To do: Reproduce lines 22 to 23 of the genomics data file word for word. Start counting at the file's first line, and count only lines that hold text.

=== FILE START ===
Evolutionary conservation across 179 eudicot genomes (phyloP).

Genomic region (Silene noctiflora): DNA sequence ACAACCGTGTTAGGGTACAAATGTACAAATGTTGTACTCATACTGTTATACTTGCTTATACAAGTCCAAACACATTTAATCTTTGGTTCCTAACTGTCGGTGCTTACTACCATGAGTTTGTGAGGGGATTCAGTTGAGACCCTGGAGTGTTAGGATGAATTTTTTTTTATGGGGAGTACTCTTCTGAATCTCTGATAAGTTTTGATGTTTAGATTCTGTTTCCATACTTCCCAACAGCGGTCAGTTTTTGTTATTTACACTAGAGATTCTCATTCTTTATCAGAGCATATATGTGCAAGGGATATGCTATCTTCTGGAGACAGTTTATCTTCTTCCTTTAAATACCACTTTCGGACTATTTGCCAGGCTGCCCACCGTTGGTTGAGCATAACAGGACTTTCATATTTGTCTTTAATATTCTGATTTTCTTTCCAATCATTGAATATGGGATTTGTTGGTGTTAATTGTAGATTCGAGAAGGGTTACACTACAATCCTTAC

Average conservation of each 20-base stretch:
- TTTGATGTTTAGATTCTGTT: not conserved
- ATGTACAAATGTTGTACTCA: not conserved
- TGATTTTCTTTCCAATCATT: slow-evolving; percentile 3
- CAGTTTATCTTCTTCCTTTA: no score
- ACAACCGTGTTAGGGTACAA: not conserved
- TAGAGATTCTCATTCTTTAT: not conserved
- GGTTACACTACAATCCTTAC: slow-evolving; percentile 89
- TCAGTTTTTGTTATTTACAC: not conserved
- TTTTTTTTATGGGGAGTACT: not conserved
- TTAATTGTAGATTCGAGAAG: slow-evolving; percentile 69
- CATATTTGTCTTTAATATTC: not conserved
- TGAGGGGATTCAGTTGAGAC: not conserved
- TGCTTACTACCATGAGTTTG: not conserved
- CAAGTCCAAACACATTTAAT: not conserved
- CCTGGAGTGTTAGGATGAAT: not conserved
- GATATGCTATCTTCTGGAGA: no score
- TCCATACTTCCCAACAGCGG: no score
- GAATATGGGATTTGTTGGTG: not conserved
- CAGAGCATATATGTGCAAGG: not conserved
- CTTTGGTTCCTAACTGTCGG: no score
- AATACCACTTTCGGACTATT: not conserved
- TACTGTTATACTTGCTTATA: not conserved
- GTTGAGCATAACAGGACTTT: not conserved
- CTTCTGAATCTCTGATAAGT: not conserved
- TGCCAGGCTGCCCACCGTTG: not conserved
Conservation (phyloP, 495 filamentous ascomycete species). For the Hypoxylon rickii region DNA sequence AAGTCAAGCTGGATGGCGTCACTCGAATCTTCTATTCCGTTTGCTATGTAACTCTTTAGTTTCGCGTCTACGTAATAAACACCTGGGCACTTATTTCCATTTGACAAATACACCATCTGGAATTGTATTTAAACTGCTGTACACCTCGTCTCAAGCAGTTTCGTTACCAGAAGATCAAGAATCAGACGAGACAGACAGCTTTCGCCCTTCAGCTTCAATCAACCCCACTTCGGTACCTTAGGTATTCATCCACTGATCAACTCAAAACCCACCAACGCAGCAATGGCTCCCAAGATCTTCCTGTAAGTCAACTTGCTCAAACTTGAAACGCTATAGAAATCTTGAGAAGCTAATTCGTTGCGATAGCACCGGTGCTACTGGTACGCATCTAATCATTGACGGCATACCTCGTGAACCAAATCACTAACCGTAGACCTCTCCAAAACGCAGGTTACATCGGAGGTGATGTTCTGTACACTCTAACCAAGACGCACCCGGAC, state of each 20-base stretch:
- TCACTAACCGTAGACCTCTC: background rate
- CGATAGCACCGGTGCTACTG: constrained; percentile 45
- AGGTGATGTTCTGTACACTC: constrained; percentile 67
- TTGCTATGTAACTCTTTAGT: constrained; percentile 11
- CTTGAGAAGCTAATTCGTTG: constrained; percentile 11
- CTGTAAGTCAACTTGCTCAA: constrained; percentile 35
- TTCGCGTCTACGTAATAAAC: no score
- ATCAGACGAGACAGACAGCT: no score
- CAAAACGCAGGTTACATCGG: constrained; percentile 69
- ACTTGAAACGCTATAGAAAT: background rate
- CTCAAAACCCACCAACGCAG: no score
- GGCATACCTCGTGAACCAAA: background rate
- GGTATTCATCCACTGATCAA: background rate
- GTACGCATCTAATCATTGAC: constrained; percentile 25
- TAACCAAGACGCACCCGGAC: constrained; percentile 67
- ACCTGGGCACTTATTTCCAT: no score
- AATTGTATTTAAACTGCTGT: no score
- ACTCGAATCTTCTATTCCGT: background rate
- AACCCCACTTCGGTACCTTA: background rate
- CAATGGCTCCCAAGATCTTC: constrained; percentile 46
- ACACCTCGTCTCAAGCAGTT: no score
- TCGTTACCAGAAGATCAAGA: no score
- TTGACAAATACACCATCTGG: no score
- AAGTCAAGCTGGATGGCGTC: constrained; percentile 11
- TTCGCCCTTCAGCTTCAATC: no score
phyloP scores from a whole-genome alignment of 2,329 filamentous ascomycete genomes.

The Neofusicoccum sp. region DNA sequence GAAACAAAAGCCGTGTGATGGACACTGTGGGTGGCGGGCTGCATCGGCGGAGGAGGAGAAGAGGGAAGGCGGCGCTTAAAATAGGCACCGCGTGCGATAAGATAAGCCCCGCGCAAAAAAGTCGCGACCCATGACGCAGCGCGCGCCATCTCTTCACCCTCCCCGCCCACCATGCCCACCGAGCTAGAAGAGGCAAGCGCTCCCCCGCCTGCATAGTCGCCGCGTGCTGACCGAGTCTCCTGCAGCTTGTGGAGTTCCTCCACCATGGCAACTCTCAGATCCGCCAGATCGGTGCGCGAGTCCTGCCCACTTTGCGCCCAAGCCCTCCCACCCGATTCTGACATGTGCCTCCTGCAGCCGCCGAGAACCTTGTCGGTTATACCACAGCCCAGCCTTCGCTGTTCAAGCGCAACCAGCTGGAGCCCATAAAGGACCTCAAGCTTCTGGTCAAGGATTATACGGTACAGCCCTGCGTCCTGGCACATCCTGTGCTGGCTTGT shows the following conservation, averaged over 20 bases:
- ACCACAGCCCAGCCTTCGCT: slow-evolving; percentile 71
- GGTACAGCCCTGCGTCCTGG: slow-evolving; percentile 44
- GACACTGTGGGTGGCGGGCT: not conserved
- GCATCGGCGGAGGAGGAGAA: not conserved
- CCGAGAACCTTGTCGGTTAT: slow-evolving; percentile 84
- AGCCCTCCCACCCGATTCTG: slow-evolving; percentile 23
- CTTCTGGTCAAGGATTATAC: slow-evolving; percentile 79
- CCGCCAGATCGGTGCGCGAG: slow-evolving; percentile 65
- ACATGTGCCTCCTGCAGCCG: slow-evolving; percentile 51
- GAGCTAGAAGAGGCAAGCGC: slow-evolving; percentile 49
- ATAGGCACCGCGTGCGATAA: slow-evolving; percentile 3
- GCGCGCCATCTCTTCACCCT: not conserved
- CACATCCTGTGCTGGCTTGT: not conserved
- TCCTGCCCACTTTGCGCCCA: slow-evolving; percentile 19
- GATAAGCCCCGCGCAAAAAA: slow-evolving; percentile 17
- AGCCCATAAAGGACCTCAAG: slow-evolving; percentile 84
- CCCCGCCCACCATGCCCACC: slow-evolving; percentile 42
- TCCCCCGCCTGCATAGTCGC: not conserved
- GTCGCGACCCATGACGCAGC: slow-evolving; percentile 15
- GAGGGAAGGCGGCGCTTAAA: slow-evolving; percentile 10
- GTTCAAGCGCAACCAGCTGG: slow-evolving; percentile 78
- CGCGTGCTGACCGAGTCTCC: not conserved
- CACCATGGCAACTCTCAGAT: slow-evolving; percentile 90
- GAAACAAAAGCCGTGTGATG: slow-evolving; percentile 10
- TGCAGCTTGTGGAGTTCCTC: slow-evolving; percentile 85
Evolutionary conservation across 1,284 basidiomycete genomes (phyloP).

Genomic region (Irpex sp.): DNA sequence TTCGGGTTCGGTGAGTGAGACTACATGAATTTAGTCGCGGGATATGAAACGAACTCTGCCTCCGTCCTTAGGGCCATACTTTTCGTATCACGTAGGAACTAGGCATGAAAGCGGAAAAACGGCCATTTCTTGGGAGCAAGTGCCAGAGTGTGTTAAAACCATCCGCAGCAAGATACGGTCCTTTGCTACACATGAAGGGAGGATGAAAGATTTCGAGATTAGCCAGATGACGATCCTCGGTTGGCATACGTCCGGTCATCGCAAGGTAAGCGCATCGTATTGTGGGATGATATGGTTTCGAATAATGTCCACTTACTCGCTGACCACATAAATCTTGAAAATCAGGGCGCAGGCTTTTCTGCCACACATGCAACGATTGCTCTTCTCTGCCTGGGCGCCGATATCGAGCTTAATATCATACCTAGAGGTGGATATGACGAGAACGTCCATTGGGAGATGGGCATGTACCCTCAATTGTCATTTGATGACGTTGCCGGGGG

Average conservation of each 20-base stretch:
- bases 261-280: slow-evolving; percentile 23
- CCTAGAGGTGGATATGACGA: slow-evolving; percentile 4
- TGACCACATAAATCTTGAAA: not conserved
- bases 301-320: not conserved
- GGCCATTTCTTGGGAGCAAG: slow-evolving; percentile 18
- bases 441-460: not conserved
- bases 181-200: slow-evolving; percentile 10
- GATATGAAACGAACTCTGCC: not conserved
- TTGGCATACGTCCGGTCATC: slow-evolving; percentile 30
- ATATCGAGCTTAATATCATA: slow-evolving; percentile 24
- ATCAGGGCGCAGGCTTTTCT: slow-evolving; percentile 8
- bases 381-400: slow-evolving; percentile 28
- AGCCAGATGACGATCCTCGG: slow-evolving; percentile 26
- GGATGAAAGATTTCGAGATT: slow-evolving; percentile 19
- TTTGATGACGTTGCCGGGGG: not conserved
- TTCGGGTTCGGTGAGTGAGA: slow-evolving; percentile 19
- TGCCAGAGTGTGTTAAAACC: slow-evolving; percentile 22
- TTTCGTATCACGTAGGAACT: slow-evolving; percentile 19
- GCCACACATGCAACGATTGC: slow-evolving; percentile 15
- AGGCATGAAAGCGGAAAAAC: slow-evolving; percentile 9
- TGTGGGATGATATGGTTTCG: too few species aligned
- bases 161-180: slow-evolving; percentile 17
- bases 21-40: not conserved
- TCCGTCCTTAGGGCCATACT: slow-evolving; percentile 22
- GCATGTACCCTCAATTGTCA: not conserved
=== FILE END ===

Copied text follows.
- CAGAGCATATATGTGCAAGG: not conserved
- CTTTGGTTCCTAACTGTCGG: no score